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Surgery for Lumbar Spinal Stenosis in Individuals Aged 80 and Older: A Multicenter Observational Study.

Journal article
Authors Charalampis Giannadakis
Ole Solheim
Asgeir Store Jakola
Trond Nordseth
Agnete M Gulati
Ulf S Nerland
Øystein P Nygaard
Tore K Solberg
Sasha Gulati
Published in Journal of the American Geriatrics Society
Volume 64
Issue 10
Pages 2011-2018
ISSN 1532-5415
Publication year 2016
Published at
Pages 2011-2018
Language en
Subject categories Neurology, Orthopedics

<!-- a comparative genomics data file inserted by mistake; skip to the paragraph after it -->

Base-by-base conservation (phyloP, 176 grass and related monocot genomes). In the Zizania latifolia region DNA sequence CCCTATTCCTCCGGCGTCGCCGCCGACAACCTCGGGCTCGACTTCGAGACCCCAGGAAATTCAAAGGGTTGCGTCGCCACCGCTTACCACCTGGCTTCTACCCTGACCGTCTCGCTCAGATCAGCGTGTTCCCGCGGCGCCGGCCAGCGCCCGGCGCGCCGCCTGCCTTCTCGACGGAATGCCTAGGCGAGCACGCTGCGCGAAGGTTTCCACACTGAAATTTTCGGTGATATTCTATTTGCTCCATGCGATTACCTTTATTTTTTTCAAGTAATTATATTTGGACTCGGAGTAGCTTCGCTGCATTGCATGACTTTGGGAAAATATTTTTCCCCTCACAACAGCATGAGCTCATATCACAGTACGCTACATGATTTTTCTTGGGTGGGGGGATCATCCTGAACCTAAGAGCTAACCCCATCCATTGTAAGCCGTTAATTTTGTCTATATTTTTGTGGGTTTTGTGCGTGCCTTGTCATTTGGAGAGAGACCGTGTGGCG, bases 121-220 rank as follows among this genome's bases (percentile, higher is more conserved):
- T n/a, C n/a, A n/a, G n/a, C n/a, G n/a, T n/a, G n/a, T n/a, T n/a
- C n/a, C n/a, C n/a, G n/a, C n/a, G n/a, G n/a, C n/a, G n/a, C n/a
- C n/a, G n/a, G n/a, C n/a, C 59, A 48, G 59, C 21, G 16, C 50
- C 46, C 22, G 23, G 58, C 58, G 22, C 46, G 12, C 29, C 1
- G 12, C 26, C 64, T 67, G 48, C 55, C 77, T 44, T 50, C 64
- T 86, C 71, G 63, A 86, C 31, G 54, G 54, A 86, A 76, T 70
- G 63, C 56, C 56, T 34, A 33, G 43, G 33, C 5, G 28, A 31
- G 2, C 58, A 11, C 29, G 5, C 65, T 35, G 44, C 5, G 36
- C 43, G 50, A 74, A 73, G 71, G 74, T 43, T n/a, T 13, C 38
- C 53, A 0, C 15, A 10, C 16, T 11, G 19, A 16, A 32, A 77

To compare clinical outcomes after decompressive surgery for central lumbar spinal stenosis (LSS) in individuals aged 80 and older with those of individuals aged 18-79.Prospective data from the Norwegian Registry for Spine Surgery.Multicenter observational study.Individuals with central LSS undergoing surgery at 36 orthopedic or neurosurgical departments (N = 1,503; 1,325 aged <80 (median 66, range 21-79); 178 aged ≥80 (median 82, range 80-95)).Laminectomy or microdecompression.Changes in Oswestry Disability Index (ODI), EuroQol 5D (EQ-5D), back pain numerical rating scale (NRS), and leg pain NRS at 1 year. Complications and duration of surgical procedures and hospital stays are reported.For all participants, there was a significant improvement in ODI (difference 16.60 points, 95% confidence interval (CI) = 15.59-17.61, P < .001). There were no differences between age cohorts in mean changes in ODI (0.2, 95% CI = -3.05-3.39, P = .92), EQ-5D (0.02, 95% CI = -0.04-0.09, P = .49), back pain NRS (-0.2, 95% CI = -0.7-0.4, P = .56), or leg pain NRS (-0.1, 95% CI = -0.7-0.5), P = .77). There were no differences in perioperative complications between age cohorts (4.9% vs 7.9%, P = .11). Participants aged 80 and older reported more complications occurring within 3 months (11.8% vs 7.5%, P = .02), mainly because of more urinary tract infections (9.6% vs 3.5%, P = .001). Mean duration of hospital stays was 1.3 days longer for participants aged 80 and (4.5 vs 3.2 days, P < .001). There were no differences in duration of single-level microdecompression (P = .94), two-level microdecompression (P = .53), single-level laminectomy (P = .78), or two-level laminectomy (P = .08).Individuals aged 80 and older experience improvement in self-reported outcomes similar to those of younger individuals after decompressive surgery for LSS.

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